Do you like bad movies?
Are you excited for the next low-budget horror comedy? Well, you’re probably really smart. According to science.
Over the summer, Keyvan Sarkhosh, a film scholar and postdoctoral research fellow at the Max Planck Institute for Empirical Aesthetics in Frankfurt, Germany, conducted a study on perceptions of trash cinema and discovered that fans of the low-brow, low-budget subgenre tend to be well-educated viewers with a hand-in-hand appreciation for arthouse filmmaking. The study was originally published in the empirical research-based Arts, Medis, and Culture journal, ‘Poetics’.
Sarkosh collected data from 372 participants with the average age of 34.6 years old through an online survey, with a sample pulled largely from university and active participants in trash film-centric forums and communities. Participants were asked to list 20 words they spontaneously associated with the term “trash films”, 10 titles they associated with the phrase, what feelings they elicited, and what context they were usually watched in.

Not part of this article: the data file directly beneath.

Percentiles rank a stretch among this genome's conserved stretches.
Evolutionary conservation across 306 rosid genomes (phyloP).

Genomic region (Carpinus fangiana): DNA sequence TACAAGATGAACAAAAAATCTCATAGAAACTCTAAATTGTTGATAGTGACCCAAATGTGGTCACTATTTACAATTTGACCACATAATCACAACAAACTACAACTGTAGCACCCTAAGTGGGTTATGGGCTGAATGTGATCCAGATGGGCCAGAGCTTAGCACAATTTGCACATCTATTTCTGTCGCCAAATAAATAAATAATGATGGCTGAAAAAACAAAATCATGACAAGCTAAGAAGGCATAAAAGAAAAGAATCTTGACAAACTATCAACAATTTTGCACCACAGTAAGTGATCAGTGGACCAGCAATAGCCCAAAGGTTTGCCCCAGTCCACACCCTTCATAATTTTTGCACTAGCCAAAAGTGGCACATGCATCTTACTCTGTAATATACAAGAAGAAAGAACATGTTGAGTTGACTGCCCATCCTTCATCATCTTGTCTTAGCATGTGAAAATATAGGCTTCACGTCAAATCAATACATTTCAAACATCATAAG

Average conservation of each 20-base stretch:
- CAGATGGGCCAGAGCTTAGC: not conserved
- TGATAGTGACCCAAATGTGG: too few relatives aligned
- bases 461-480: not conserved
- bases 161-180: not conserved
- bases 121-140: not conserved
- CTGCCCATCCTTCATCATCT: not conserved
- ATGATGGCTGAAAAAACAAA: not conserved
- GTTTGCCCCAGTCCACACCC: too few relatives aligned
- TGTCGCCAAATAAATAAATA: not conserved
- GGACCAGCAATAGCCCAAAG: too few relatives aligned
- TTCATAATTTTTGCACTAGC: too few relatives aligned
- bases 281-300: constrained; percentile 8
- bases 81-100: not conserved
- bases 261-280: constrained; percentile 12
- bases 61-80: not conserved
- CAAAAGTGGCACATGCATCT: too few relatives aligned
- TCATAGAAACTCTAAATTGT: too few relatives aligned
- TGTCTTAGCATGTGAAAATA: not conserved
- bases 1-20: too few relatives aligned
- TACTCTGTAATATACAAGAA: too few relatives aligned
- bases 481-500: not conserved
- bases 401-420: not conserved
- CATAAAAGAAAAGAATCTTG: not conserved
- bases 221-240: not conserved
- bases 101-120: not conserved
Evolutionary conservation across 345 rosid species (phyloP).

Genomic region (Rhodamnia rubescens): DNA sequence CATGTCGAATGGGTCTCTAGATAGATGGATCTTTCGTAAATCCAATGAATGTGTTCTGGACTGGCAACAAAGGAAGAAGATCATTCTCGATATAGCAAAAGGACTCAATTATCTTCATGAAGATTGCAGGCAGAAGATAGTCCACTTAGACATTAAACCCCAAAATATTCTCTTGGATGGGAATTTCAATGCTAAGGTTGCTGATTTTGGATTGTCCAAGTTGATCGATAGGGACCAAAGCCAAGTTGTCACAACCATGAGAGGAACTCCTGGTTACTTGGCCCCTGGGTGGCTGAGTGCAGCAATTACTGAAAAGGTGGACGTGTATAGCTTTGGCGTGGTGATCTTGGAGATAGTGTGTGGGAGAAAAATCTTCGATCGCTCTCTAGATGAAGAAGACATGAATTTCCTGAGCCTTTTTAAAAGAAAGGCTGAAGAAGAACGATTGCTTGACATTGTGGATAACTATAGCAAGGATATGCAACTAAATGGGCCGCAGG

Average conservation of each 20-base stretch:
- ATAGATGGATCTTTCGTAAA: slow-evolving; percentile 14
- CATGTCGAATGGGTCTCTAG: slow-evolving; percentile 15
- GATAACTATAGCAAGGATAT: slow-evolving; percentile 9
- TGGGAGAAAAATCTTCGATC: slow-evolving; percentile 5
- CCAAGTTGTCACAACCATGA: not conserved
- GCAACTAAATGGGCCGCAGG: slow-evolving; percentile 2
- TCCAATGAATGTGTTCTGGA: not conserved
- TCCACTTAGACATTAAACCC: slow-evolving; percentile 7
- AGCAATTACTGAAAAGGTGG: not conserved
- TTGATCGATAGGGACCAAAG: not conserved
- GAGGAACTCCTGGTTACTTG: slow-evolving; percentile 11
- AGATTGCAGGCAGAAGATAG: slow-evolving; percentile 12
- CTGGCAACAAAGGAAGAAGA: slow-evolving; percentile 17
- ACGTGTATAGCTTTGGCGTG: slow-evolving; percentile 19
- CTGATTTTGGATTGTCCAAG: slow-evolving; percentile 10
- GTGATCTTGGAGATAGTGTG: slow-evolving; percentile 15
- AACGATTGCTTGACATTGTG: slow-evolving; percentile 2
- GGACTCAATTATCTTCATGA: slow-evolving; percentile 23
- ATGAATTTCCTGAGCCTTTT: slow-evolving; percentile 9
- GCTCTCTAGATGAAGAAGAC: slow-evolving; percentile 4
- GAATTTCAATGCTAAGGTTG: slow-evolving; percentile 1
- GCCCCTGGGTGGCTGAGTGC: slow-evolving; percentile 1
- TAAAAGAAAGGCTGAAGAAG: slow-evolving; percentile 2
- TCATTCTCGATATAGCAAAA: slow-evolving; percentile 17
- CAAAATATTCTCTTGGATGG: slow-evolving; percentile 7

Here’s some of the statistical breakdowns from the survey:
- 148 (43.3 percent) held a university degree
- 110 (32.2 percent) had a higher education entrance qualification
- 61 (17.8 percent) had a general certificate of secondary education
- 15 (4.4 percent) had only completed mandatory basic secondary schooling
- 4 (1.2 percent) had no educational diplomas
- 4 (1.2 percent) reported having a degree which was not included in the list given
The study found that fans of trashy movies, Sharknado the most commonly name-dropped, most commonly associated trashy movies with being cheaply (low-budget) or poorly made, and that their primary audience tends to be made up of well-educated, “omnivorous” film viewers who appreciate them as a transgressive break from mainstream cinema.